Driscoll hopes to accomplish what the FDA failed to do when drug companies starting marketing homeopathic products in the mid-1980s, which is to require such medicines to comply with the 1962 Amendment to the federal Food, Drug & Cosmetic Act that requires drugs to be proved effective prior to marketing. Driscoll's lawsuits are mentioned in a story covering homeopathy that appeared in Time magazine on 9/25/95 (pp.47-8).

Comment: Homeopathy spokesman Jay Borneman states that Driscoll's lawsuits "are another attempt by the National Council Against Health Fraud to attack homeopathy" [Resonance, Sept-Oct, 1995, p.25]. As pleased as we are with these lawsuits, NCAHF had nothing to do with Driscoll's action. Dr. Barrett provided information after Driscoll contacted him and told him of his intent to file the lawsuits. Of course, NCAHF will provide whatever help it can in these cases. A question being raised by Borneman is whether legal action filed in a California County Court can restrict the sale of products marketed in compliance with current federal policy. NCAHF contends that current FDA policy violates the law the agency is supposed to uphold. #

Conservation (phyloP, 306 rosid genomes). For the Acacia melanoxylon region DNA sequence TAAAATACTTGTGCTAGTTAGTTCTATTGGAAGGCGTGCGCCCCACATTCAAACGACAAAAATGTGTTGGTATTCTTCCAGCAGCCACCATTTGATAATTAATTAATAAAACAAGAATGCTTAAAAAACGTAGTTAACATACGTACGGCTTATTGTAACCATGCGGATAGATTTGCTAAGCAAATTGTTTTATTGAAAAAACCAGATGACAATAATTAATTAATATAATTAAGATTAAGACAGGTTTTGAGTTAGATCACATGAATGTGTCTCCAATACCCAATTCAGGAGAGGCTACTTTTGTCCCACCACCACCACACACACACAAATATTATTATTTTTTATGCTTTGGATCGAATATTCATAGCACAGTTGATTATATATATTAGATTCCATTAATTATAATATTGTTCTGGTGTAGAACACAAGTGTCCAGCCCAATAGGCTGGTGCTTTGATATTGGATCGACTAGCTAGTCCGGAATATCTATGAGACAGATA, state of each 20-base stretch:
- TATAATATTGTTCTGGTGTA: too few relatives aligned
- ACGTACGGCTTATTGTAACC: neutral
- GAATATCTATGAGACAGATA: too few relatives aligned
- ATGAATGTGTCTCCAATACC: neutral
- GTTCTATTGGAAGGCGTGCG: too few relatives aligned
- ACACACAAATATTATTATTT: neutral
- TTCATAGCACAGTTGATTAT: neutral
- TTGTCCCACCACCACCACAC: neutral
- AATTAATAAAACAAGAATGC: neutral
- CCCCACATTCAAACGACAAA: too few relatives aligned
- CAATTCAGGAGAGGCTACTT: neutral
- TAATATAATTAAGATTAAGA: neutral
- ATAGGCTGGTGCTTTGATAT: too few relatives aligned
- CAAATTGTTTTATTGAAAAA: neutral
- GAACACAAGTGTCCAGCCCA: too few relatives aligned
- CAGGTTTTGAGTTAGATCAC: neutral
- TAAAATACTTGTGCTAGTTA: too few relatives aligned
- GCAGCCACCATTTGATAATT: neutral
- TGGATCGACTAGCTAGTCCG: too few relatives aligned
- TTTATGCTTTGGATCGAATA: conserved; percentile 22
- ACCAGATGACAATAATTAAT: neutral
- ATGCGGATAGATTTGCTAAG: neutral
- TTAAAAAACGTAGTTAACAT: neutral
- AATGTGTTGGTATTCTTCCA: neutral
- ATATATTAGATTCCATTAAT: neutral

Colloidal silver is being touted as a "natural universal antibiotic." It is also said to (guess what) "enhance the immune system" (which seems to have become the universal claim for contemporary quackery!). Promoters claim colloidal silver is useful for HIV/AIDS, cancer, herpes, candidasis, stap h & strep infections, shingles, TB, diabetes, as an antiparasitic medication, and more. The FDA is not aware of any substantial evidence which demonstrates that colloidal silver solution is useful to prevent or treat any serious condition, or that it is safe. The substance has not been proved safe or effective. FDA warns that the indiscriminate use of colloidal silver solutions can result in argyria which includes a permanent ashen-grey discoloration of the skin.